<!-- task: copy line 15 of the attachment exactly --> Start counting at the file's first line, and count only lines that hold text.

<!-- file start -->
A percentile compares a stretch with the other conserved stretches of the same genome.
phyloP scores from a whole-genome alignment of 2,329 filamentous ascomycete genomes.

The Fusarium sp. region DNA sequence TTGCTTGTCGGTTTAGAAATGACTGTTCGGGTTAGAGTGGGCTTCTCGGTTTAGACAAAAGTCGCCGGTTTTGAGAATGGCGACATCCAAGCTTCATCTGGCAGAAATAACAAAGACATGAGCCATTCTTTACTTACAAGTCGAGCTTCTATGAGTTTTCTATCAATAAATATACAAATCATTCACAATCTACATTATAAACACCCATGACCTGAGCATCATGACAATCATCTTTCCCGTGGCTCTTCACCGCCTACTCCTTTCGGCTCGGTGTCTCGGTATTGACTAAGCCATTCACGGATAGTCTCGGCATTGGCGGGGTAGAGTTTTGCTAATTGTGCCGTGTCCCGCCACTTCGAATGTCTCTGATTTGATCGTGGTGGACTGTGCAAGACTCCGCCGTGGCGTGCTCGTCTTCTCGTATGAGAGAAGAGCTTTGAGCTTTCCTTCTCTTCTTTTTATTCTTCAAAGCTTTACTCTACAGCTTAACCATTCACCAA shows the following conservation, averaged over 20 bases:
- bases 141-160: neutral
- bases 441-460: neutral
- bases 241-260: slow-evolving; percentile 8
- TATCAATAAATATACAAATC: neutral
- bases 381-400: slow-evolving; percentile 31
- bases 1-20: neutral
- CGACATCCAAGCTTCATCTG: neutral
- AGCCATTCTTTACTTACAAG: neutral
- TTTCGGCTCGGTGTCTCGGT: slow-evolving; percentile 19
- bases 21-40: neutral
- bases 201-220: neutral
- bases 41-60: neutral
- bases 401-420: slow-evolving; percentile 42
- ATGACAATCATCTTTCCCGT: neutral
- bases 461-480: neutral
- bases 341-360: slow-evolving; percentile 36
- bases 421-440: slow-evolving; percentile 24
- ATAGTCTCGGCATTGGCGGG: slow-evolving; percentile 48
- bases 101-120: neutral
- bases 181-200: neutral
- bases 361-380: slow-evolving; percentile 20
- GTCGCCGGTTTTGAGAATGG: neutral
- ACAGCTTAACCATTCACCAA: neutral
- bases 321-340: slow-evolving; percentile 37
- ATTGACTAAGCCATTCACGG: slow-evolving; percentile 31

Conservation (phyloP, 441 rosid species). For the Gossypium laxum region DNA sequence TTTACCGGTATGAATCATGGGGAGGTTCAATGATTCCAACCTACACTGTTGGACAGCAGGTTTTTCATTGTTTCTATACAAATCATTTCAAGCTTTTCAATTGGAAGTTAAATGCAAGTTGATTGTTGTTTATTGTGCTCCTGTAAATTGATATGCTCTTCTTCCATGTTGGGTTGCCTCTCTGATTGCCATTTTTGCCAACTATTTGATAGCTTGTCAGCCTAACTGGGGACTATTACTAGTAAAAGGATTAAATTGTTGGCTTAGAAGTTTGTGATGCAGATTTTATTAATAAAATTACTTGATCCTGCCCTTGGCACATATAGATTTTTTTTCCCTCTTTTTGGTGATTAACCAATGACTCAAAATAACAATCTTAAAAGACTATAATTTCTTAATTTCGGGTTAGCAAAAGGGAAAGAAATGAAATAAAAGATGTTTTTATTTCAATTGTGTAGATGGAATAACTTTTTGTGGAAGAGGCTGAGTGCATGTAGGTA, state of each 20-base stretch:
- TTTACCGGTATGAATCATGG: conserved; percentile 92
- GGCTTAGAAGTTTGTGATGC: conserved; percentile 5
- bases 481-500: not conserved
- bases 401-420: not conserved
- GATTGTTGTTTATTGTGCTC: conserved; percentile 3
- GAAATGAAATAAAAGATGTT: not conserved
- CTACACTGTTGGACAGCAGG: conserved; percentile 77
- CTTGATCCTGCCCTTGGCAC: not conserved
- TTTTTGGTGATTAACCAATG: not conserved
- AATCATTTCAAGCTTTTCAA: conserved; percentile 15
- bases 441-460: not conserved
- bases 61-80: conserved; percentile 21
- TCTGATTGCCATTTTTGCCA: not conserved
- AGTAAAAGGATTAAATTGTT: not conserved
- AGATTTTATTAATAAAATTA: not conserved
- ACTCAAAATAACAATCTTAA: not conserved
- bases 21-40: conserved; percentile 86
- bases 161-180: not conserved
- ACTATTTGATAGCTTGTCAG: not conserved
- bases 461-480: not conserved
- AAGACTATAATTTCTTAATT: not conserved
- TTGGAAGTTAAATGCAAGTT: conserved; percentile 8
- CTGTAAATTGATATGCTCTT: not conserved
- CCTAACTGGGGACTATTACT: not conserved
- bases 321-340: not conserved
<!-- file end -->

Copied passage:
- bases 41-60: neutral